spasial Lag dan analisis model spasial Durbin, menunjukkan bahwa estimasi OLS
(ordinary least square) pada model kemiskinan belum memenuhi salah satu
asumsi regresi. Oleh karena itu dibutuhkan analisis spasial ekonometrika model.
Setelah penggunaan spasial ekonometrika model, asumsi Gauss Markov telah
terpenuhi dan hal ini menunjukkan analisis spasial Lag model lebih baik daripada
analisis model lainnya untuk data kemiskinan. Hasil dari penelitian ini
menunjukkan bahwa tingkat pendidikan dan jam kerja memiliki dampak yang
signifikan terhadap kemiskinan.

Kata kunci: Spasial Efek, Spasial Error Model, Spasial Lag Model, Spasial Durbin
Model, Robust LM, dan AIC
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Copyright © IPB 2015

All rights reserved. No part of this document may be reproduced or


transmitted in any form or by any means, electronic, mechanical, photocopying,
recording, or otherwise, without prior written permission from IPB.
vii

Copyright © IPB 2015

All rights reserved. No part of this document may be reproduced or


transmitted in any form or by any means, electronic, mechanical, photocopying,
recording, or otherwise, without prior written permission from IPB.
viii

SPATIAL ECONOMETRICS MODEL OF POVERTY IN JAVA


ISLAND

MULUGETA AKLILU ZEWDIE

Thesis

In the partial fulfillment of the requirements of the degree of


Masters of Science
in
Statistics

GRADUATE SCHOOL
BOGOR AGRICULTURAL UNIVERSITY
BOGOR
2015
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External Examiner of the Thesis: Dr Ir Indahwati, MSi


Thesis Title : Spatial Econometrics Model of Poverty in Java Island
Name : Mulugeta Aklilu Zewdie
ID : 0151148291

Accepted by

Adviser committee

Dr Ir Muhammad Nur Aidi, MS s Sartono MSi


Main Advisor Co-Advisor

Approved by

Head of Program Study/Statistics

Dr Ir Kusman Sadik, MSi

Date of defense: 15 OCT 2015 Date of pass the defense: 1 0 NOV 20 f5


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ACKNOWLEDGMENTS
Thanks and Praise to the Living triune God who guided, provided and
sustained me with wisdom, courage and perseverance throughout this journey.
Next I would like to deeply thank my advisors Dr. Ir. Muhammad Nur
Aidi and Dr. Bagus Sartono for their valuable advice and constructive comments
in while working this thesis, and throughout accomplishment of my entire career
in IPB.
From my heart, I would like to express my gratitude to the government of
Indonesia for financial support during my study in IPB and specially department
of statistics for providing me the opportunity of doing my M.Sc. study.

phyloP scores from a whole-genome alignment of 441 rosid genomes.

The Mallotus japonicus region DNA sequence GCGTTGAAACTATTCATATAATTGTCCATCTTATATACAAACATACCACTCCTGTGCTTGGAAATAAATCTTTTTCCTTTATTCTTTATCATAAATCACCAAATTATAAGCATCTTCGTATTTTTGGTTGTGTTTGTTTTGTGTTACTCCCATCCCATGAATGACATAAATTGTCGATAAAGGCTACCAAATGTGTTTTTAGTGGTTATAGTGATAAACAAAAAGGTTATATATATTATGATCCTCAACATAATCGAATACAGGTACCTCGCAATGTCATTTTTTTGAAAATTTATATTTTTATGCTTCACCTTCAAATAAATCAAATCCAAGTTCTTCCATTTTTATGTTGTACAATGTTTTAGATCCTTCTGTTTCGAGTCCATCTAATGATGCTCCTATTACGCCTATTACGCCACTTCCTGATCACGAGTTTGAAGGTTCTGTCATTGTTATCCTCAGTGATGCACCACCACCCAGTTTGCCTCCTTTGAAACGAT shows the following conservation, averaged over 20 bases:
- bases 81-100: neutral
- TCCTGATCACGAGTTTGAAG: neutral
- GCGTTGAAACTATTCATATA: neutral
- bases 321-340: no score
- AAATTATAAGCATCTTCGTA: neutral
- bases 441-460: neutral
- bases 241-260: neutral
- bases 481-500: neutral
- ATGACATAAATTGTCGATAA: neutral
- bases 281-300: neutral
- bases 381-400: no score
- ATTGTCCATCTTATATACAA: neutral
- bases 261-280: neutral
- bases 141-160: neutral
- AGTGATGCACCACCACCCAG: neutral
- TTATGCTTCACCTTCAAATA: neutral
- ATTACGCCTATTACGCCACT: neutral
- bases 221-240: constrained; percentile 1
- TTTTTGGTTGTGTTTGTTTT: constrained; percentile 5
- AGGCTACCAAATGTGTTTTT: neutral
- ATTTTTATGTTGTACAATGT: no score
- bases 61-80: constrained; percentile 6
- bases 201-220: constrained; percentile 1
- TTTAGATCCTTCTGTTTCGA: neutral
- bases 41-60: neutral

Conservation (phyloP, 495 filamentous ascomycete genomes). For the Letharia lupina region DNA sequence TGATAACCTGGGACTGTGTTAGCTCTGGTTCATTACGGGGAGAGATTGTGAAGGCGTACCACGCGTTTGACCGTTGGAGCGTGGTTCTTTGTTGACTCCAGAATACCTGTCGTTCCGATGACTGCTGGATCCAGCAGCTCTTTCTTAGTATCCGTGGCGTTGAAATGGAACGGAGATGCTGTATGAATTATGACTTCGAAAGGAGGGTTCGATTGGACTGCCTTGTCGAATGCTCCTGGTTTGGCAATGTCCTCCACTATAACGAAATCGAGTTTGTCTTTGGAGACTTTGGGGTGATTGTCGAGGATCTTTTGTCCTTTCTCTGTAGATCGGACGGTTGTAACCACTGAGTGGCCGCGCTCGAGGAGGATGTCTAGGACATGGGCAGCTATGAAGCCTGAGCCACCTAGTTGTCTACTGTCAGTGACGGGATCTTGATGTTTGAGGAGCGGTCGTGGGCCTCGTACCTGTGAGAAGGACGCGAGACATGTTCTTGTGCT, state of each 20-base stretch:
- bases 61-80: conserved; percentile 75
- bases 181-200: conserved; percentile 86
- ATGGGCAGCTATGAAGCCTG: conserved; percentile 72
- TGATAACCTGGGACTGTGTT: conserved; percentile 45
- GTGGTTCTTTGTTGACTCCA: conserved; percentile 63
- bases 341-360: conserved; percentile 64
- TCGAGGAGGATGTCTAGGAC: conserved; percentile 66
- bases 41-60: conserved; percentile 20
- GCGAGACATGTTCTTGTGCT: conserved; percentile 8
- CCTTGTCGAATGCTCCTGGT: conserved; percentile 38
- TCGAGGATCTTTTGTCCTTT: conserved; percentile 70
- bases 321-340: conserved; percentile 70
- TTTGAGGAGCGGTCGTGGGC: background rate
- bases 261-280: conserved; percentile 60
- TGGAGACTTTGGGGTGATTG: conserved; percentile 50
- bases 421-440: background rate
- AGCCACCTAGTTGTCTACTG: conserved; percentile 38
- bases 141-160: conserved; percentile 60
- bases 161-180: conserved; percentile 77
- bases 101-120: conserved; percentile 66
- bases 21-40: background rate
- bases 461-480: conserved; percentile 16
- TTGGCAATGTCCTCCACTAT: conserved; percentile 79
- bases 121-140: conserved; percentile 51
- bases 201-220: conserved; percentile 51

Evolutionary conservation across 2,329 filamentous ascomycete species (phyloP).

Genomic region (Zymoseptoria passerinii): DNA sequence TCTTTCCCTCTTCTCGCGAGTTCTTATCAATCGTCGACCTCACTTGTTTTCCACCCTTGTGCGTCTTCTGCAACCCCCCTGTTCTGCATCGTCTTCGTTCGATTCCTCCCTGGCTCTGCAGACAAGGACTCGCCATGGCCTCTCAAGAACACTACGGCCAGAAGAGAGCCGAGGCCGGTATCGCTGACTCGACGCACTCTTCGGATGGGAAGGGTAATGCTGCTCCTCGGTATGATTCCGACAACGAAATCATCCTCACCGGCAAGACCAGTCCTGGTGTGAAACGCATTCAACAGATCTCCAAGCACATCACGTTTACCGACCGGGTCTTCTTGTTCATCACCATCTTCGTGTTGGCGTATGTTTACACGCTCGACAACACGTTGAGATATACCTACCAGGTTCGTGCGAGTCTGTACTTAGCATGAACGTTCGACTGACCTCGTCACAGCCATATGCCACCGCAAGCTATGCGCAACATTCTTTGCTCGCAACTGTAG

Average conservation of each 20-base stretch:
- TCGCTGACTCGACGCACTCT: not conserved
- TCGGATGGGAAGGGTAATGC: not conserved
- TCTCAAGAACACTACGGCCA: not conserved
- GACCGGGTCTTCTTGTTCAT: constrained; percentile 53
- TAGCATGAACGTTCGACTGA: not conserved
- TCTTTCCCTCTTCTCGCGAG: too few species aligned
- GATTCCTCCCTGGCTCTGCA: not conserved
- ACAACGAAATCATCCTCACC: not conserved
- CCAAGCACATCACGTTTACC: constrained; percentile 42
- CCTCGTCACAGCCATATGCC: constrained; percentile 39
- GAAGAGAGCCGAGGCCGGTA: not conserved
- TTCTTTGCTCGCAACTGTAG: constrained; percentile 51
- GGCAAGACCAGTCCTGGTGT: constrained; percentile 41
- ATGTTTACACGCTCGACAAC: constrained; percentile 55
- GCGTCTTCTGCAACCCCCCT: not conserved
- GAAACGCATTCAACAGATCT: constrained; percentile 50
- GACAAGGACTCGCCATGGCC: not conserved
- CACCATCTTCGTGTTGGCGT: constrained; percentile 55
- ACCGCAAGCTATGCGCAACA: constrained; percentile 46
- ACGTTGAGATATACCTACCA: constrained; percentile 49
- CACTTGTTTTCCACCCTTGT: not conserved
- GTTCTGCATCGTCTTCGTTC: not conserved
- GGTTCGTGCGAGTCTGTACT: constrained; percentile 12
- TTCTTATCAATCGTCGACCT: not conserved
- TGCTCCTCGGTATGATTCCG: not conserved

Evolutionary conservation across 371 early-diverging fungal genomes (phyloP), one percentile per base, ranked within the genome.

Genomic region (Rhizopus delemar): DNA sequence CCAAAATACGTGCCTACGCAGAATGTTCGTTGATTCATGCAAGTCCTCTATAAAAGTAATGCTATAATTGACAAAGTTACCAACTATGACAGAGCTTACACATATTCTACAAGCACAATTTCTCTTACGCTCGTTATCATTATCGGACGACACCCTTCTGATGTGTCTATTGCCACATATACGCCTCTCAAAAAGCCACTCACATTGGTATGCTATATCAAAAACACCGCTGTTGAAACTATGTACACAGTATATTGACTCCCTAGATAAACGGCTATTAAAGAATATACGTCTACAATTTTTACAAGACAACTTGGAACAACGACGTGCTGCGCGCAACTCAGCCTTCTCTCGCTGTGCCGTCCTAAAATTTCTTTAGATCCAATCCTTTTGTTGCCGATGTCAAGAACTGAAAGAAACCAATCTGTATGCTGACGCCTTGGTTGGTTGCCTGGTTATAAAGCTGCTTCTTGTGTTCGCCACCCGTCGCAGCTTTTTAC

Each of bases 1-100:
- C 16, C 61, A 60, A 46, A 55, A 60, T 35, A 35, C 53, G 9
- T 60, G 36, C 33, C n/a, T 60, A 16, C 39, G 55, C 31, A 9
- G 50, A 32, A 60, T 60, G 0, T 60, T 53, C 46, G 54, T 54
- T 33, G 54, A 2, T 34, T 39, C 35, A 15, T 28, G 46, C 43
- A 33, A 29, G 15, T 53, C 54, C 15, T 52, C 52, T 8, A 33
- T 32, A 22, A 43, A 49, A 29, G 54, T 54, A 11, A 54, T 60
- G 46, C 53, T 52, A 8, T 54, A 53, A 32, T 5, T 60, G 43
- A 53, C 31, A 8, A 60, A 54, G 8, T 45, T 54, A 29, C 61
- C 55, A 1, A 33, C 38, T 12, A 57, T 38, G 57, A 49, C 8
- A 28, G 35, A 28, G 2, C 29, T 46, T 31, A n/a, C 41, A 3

Finally my deep thanks go to all my family, colleagues and others who
encouraged me in various aspects while conducting this Thesis.

Bogor, Oct.2015

Mulugeta Aklilu Zewdie


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TABLE OF CONTENTS

TABLE OF CONTENTS i
LIST OF ABBREVIATIONS iii
LIST OF TABLES iv
LIST OF FIGURES iv
LIST OF APPENDICES iv
1.INTRODUCTION 1
Background 1
Statement of the Problem 3
Objective of the Study 3
Significance of the Study 3
2.LITERATURE REVIEW 4
Multiple linear regression 5
Weighted Matrix 5
Test Spatial Autocorrelation 6
Spatial Econometric Models 6
Spatial Lag Model 7
Spatial Error Model 7
Spatial Durbin Model 7
Test for Assumptions 10
Model Selection 11
3.RESEARCH METHODS 11
Description of Study Area 11
Data 11
Dependent Variable 12
Independent Variables 12
Steps of Analysis 12
4.RESULTS AND DISCUSSION 14
Descriptive Statistics 14
Global vs Spatial Econometric Model 16
5.CONCLUSIONS AND RECOMMENDATIONS 18
Conclusions 18
Recommendations 18
REFERENCES 19
APPENDICES 20
BIOGRAPHY 22
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LIST OF ABBREVIATIONS

AIC Akaike’s Information criteria

SAR Spatial Autoregressive

SEM Spatial Error Model

SDM Spatial Durbin Model

SAC Spatial Autocorrelation Model

DW Durbin Watson

LM Lagrange Multiplier

RLM Robust Lagrange Multiplier

OLS Ordinary Least Squares

iid Independent and identically distributed

RI Republic of Indonesia
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LIST OF TABLES

Table 1: MoranTest, LM vs RLM tests 15


Table 2: Spatial Vs Global Model 16
Table 3: Assumption Tests 17

LIST OF FIGURES

Figure 1: Conceptual Figure of the Entire Model 8


Figure 2: Methods of Analysis in Flow Chart 13
Figure 3: Percentage of Poverty Rate in Java Island 14

LIST OF APPENDICES

Appendix 1: R Syntax 20
Appendix 2: Java Island in Map 21
1

1. INTRODUCTION
Background
Poverty is pronounced deprivation in well-being meaning people's
basic needs like food, clothing, and shelter are not being met. Poverty is generally
of two types: (1) Absolute poverty is synonymous with destitution and occurs
when people cannot obtain adequate resources (measured in terms of calories or
nutrition) to support a minimum level of physical health. Absolute
poverty means about the same everywhere, and can be eradicated as demonstrated
by some countries. (2) Relative poverty occurs when people do not enjoy a certain
minimum level of living standards as determined by a government (and enjoyed
by the bulk of the population) that vary from country to country, sometimes
within the same country. Relative poverty occurs everywhere, is said to be
increasing, and may never be eradicated. The measurement and analysis of
poverty and inequality is crucial for understanding peoples’ situations of well-
being and factors determining their poverty situations. A poverty profile describes
the pattern of poverty, but is not principally concerned with explaining the causes
of poverty. Yet, a satisfactory explanation of why some people are poor is